Almost 3 years ago, Emma was diagnosed with Type 1 diabetes. Type 1 diabetes is an auto-immune disease, one of many in a family of auto-immune diseases. There is often a relationship between these auto-immune diseases. As a result, Type 1 diabetics go through routine screenings for other auto-immune disease antibodies.
A few months ago, some of Emma’s antibodies came back elevated and we started working with a gastroenterologist to further delve into the situation. After further blood tests and a quick but invasive upper endoscopy last week, the gastroenterologist has indicated that Emma has Celiac disease. He is waiting for the biopsy results to absolutely confirm it, but his observation during the procedure was sufficient for him to tell us to proceed.
Celiac disease is an auto-immune disease where your body has an adverse reaction to gluten, primarily found in wheat. When a person with celiac eats gluten, it causes a reaction in their intestines and causes damage to their intestines. Most celiacs identify the problem because of gastro issues after eating but others, as in Emma’s case, show no outward symptoms and are identified because of a screening. The good news is that the damage to the intestines caused by gluten is easily healed – by removing gluten completely from your diet.
So that is what we have started to do – remove wheat, rye, barley and other gluten from Emma’s diet. A no wheat diet is not an easy one to adapt to, but we are fortunate to have so many other products available to us that weren’t available even 5 or 10 years ago – including crackers, frozen waffles, pastas, and even cake mixes. I came home from the Whole Foods store last week with 4 grocery bags full of gluten-free products, and we had a completely gluten free taco dinner our first night, including soft corn tortillas and regular corn crispy taco shells. Where we can, we will eat entire meals gluten free with Emma, and in other cases, we will have a meal where we eat the same food but Emma’s portion will be gluten free and the remainder of us will have gluten (such as pasta).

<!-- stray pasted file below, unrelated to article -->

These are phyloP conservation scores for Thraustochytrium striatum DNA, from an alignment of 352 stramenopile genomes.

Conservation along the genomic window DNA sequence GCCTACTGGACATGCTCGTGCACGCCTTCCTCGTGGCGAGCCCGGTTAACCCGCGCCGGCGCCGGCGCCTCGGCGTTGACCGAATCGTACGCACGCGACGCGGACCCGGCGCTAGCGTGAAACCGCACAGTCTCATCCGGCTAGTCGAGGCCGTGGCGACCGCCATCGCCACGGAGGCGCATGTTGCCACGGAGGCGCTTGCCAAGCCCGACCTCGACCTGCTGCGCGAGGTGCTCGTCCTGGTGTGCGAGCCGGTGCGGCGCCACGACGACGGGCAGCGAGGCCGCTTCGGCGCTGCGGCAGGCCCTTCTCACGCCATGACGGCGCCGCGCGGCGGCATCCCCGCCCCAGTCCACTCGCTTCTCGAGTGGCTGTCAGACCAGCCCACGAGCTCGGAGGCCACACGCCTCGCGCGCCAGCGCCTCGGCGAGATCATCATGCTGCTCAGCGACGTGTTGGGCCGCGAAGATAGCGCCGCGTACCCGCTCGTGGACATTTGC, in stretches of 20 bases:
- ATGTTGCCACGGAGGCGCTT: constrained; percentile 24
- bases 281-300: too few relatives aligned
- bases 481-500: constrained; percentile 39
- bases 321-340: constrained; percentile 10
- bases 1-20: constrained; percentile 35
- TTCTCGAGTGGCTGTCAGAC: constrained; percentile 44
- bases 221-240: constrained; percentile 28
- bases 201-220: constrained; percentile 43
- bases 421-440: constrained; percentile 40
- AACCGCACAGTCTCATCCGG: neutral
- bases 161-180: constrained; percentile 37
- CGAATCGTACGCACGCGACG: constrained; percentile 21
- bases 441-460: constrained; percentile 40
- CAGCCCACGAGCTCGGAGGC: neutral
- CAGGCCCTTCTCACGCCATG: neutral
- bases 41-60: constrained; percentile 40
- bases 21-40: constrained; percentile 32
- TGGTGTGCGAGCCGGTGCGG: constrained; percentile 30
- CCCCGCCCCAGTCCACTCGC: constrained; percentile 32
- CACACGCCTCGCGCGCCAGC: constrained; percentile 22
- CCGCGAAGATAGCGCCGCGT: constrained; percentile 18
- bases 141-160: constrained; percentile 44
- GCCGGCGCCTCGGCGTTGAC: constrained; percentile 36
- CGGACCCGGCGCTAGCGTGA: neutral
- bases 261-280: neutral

This transition definitely has its challenges and we will go through times when Emma will absolutely hate that she has restrictions on her diet. Its much like an “allergy” in that respect but unlike those who have allergies, she has had the foods and enjoyed them, and now can’t have them – so we are trying as much as possible to find replacements for many of her favorite foods. We’ll be splurging a little too, with gluten free cupcakes and cookies, as rewards for trying foods she might not otherwise want to try.
I just wanted to share with all of you what’s going on with us these days. We’ll be transitioning as quickly as we can to a gluten-free diet for Emma, and we all may be a little extra grumpy as we figure this out, but everyone is still healthy, and happy, and we’ll make this transition with a child who still spends all of her days relatively happy!